The economy is seen having its low point after it posted modest growth in the past few months, bolstered by solid consumer spending.

Gross domestic product (GDP), a broad measure of the health of the economy, rose a seasonally adjusted 0.7 percent for the three months ended September, at the top end of forecasts and more than double the Reserve Bank’s pick. Growth for the previous quarter was revised down to 0.1 percent from the original 0.5 percent reading.

“Retail industry growth of 2.4 percent in the quarter was boosted by robust spending on electronics such as appliances, mobile phones, and computers after a quieter period in the June quarter,” Stats NZ senior manager Gary Dunnet said.

Annual growth improved to 2.3 percent from the six-year low of 2.1 percent in June.

Most parts of the services sector, which makes up about two-thirds of the economy, showed respectable growth with the strongest in information technology and business services.

Primary industries also bounced back, with a strong start to the new production season from dairy and meat.

The GDP-per capita, which is a measure of the country’s standard of living and is influenced by migration gains, grew by 0.4 percent for the quarter and by 0.6 percent for the year, pointing to continued weak productivity.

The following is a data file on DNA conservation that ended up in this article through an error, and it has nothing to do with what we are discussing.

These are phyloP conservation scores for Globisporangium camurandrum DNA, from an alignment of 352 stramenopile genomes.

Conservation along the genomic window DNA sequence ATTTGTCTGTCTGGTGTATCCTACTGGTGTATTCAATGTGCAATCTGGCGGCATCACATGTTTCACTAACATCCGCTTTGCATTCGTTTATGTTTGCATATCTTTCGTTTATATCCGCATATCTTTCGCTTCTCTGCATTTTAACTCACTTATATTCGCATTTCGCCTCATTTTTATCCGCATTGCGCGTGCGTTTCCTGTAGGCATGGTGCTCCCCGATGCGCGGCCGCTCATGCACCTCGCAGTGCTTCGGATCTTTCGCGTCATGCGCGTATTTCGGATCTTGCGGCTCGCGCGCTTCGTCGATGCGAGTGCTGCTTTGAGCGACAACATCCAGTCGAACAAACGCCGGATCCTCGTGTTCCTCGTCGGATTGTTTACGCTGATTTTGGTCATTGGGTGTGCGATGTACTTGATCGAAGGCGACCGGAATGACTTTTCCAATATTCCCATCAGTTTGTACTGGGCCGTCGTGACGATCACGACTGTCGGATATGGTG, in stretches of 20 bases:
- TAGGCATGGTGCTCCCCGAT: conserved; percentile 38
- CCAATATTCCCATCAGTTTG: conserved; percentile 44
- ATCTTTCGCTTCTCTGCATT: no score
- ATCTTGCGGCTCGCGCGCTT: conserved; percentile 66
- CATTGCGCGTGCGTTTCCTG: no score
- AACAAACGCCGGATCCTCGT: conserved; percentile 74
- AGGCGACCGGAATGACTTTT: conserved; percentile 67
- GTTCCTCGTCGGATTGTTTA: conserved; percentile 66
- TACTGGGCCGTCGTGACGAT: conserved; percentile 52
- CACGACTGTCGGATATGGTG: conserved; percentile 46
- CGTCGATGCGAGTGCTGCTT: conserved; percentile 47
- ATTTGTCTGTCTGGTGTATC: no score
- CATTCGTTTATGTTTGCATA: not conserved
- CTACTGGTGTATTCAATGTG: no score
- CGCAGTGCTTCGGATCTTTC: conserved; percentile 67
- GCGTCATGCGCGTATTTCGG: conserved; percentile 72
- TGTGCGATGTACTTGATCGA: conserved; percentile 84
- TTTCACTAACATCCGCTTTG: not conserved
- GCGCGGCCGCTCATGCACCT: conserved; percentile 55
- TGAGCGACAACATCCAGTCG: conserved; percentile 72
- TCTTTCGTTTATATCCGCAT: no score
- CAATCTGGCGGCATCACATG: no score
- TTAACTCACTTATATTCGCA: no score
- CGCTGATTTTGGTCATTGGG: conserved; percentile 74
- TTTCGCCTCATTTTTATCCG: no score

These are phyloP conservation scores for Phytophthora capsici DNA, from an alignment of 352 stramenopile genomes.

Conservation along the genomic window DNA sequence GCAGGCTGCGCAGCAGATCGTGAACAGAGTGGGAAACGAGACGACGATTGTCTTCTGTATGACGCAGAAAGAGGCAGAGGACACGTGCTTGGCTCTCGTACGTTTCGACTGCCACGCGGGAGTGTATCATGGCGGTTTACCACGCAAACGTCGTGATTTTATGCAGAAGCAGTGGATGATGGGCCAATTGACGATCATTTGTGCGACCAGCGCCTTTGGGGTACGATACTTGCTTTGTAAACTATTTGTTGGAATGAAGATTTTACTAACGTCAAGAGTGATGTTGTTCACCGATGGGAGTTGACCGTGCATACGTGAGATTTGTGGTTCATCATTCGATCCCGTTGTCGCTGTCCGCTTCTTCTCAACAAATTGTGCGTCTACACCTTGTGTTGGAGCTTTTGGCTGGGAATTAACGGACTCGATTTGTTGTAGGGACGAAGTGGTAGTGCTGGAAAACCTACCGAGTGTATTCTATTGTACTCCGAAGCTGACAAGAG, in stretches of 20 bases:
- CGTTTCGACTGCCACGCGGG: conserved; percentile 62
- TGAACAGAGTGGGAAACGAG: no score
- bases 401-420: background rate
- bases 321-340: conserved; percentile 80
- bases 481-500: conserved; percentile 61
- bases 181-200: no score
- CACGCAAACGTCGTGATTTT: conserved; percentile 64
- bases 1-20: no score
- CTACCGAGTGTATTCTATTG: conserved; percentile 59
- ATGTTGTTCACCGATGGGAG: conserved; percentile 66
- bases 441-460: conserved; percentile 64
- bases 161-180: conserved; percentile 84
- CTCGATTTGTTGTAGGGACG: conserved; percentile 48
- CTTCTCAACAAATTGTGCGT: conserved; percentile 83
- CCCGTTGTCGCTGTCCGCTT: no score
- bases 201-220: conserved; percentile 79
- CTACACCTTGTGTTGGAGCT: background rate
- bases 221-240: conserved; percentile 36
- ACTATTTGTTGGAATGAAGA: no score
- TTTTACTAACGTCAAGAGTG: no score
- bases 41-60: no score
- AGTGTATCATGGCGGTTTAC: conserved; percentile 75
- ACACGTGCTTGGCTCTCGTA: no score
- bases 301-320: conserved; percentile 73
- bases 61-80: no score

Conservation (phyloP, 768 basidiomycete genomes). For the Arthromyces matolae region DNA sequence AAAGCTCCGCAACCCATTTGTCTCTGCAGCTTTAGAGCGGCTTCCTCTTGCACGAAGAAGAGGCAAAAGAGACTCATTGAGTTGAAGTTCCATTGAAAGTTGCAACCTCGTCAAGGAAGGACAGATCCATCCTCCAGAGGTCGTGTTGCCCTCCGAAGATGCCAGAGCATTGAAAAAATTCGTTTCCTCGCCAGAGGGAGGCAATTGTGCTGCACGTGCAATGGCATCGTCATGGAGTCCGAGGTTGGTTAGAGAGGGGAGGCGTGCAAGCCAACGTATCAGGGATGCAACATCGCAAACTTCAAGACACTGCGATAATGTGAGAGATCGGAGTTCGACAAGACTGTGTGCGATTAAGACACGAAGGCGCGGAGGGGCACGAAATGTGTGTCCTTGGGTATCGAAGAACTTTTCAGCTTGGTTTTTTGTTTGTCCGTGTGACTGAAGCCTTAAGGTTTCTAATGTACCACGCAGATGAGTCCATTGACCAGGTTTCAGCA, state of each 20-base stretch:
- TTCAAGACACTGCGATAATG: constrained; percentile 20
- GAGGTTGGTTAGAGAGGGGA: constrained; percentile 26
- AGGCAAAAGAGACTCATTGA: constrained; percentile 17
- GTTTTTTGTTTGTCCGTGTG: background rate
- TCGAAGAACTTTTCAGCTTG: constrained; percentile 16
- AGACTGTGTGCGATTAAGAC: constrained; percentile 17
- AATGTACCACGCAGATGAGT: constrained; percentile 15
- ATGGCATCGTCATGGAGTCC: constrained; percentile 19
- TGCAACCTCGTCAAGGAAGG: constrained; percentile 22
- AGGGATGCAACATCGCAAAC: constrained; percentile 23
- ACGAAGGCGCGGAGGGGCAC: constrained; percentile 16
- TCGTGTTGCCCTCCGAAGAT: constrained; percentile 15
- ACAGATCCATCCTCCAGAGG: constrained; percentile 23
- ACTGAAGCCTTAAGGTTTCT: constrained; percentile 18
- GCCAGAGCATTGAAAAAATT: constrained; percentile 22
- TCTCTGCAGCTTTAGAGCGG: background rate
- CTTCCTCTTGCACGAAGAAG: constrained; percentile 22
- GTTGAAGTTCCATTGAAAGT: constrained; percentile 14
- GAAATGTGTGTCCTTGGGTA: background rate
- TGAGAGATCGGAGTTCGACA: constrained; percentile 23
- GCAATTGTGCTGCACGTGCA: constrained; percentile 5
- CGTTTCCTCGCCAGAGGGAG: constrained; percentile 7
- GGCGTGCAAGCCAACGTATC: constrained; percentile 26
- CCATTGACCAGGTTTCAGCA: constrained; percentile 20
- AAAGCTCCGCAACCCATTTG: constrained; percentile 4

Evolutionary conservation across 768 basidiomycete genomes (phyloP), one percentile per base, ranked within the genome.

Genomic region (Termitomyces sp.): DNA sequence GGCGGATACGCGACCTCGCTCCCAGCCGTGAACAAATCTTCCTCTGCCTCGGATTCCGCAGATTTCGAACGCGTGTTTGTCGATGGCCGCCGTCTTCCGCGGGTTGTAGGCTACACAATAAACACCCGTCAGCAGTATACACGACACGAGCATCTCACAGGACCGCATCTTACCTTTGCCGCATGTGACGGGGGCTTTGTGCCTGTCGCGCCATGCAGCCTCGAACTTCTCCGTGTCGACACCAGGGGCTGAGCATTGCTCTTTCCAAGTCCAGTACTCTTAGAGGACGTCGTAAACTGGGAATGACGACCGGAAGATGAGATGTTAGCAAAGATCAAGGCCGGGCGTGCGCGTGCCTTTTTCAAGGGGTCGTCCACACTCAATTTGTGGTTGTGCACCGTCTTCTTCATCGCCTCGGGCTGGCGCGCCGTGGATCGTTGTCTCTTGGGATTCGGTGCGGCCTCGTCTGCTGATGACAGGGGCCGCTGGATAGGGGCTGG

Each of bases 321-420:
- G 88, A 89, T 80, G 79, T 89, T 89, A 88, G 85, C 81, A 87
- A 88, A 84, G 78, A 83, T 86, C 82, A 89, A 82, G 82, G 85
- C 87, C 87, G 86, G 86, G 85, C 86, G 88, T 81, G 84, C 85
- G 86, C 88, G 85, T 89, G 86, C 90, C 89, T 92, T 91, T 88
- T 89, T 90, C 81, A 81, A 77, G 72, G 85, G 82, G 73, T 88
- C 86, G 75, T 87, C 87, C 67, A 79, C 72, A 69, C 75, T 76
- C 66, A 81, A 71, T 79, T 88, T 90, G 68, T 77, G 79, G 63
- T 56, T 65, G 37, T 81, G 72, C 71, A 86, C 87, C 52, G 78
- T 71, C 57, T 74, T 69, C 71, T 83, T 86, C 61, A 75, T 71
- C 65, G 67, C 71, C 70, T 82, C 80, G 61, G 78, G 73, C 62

There were significant revisions to previous growth numbers, which suggested that the first half of the year was weaker, but 2018 had been stronger than originally thought.

Recent economic releases have shown signs of increased activity and improved business and consumer confidence, suggesting the slowdown in growth has levelled out.

“All up, despite the slightly stronger print than expected, today’s data reflect an economy that slowed sharply in 2019 … But the good news is that forward-looking indicators suggest a stabilisation in growth going into 2020,” ANZ chief economist Sharon Zollner said.

However, she said with inflation still short of the Reserve Bank’s target another interest rate cut was still on the cards.

“We have pencilled in a 25 basis point cut in for May, taking the OCR (official cash rate) to 0.75 percent.”

Financial markets were largely unmoved by the data.

This article was originally published on RNZ and re-published with permission.

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